Empowerette is a youth-led, non-profit initiative founded by Ms. Aditi Gera and team. The initiative was started in 2019 May in Ujjain Madhya Pradesh.
Aditi Gera, a 20-year-old advocate for gender equality, empowers young girls with leadership skills, while also focusing on their emotional well-being. Empowerette is also involved in mental health awareness through digital platforms. The goal and motto of this initiative are: Developing leadership, Supporting mental health and Cultivating the next generation of changemakers.
How did it all begin?
Aditi was inspired to start this initiative after witnessing many instances of gender inequality in women communities around her. One more important event which hit her hard and influenced her was the protest in US against abortion bans. ‘How relevant is it, when women are not able to speak for a topic which involves their decisions and rights?’ thought Aditi. She wanted to make a difference and was firm about it.
Aditi says that the first step was to build a passionate team. The key factor to build an efficient team was to find the right people who are willing to volunteer, are on the same page as me, be passionate about gender equality and women empowerment and give the best and only the best.
“It took a good amount of time to form a stable team of seven with 19-21 year olds. We did not know where to start from and had no clue about where to find the specific girls’ campuses for organising our sessions. The greatest challenge of all was to seek permission from authorities and Government officials, and it was particularly difficult since we were just a bunch of college students. We networked with various people from similar fields and finally were granted permission from officials to interact with rural girls based in a government hostel in Ujjain,” Aditi recollects the initial days of Empowerette.
She adds, “Creating a safe space for the girls was (and still is) necessary – Building confidence, developing our comfort and most importantly, changing their mindset about the progressive society was a huge hurdle as they took a while to understand and trust us. We gave them their own time to get comfortable around us and engaged in casual fun conversations to loosen up, before indulging in the programme. I enjoyed my time while indulging in chit chats with the girls and eventually built a confident relationship of a mentor and a mentee.”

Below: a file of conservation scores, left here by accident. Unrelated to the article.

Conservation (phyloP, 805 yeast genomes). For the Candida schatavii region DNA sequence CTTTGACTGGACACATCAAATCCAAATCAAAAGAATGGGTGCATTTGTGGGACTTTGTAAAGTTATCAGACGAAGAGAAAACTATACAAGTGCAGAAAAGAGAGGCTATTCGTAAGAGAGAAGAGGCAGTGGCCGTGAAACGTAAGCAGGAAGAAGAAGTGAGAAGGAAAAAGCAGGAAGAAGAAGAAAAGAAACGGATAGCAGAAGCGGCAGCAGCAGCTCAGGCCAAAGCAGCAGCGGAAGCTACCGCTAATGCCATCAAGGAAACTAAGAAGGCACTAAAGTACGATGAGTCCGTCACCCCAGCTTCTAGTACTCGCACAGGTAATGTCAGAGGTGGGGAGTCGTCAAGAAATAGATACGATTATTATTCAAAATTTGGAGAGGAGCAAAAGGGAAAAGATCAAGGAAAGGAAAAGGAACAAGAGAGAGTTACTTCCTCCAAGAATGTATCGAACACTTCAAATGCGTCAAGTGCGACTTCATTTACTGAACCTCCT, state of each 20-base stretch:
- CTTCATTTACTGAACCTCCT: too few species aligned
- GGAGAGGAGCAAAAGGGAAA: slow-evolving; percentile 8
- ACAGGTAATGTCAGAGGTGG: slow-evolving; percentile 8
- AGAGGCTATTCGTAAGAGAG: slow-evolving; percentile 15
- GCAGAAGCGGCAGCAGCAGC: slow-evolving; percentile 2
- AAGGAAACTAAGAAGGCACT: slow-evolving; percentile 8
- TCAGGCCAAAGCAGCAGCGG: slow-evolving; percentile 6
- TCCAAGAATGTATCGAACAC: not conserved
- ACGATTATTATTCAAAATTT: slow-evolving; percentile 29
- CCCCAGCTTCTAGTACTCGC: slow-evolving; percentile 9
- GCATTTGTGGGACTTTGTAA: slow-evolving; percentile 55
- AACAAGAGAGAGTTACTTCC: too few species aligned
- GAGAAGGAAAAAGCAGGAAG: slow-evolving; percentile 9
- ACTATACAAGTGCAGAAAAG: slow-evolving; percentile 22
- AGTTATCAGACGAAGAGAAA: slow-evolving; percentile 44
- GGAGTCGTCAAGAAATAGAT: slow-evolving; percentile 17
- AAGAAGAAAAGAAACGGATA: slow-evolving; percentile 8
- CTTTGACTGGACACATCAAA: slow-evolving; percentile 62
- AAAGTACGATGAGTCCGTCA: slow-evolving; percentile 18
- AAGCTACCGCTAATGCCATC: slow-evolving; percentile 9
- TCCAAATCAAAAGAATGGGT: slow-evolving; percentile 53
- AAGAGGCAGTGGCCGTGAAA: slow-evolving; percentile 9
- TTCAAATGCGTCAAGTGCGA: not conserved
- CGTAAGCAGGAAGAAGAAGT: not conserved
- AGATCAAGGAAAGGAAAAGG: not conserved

The mentorship programme:
Aditi and her team began the planning and preparation in full swing in May 2019 and the mentorship programme began in early August. The team spent 2-3 hours every weekend to mentor the young rural girls and helped them build their agency by creating dialogues in different capacities, while also teaching English communication and introducing them to global perspectives.
“We focussed on empowerment for leadership development and decision-making abilities, encouraging every girls’ voice to be heard, providing a strong support system through a sense of sisterhood and building their agency to become transformative leaders in the future,” Aditi says.
The team used various methods to teach English, like group activities and vocabulary building exercises. “Many Girls started picking up the language rapidly and one of them even started sharing their knowledge and taught English to her mother too! We encouraged the girls to express themselves and aimed to provide them with the opportunities that could help them unleash their full potential. We also organised many interactive activities for them to learn collaboration and community building. The pairing relationship technique (one on one conversations with mentor and learner) turned out to be a vital intervention in the lives of young girls as it aided the girls with a strong support system, to speak and learn comfortably and created a safe space for them! We at Empowerette feel that mentorship is a deeply attention-oriented process that demands its time, and hence we take small sets of mentees by working with 60 rural girls each year.” Aditi says about the way they progressed.
Aditi has been recognised as an ‘Ashoka Young Changemaker’ and is the youngest ‘Lead Like A Girl’ fellow at Shenomics. She is also an Honorary Member of Madhya Pradesh at Kavyavarsha. She is alo the recipient of the prestigious Diana Award, established in memory of the Princess of Wales, presented by The Diana Award charity, London. Aditi has also intensively worked in research at The George Washington University, and 73 Strings. She is a state-level basketball player, a fintech enthusiast and is currently working towards cultivating the culture of changemaking among youth in the country.
What does the team do during the pandemic now? “The pandemic brought everything to a halt. We interact with the girls through the cellphone as many don’t have access to the internet. The team at Empowerette expanded, with seven people working in Ujjain and eight of them online. We also extended mental health awareness advocacy online through social media platforms, where we reached more than 2000 people digitally.” But the efforts continue, says Aditi.
Empowerette is open to internship opportunities. This internship programme invites people irrespective of age to volunteer for a span of 2-3 months in Empowerette. The interns will help in spreading awareness about this initiative so that it can impact a larger number of people. Interested volunteers can also become chapter leaders and support in extending the initiative of mentorship to other cities/states. Empowerette will also be open for donations in the near future.
Connect with Empowerette via Email: email@example.com or firstname.lastname@example.org
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Very good. Very good. Very good…very good.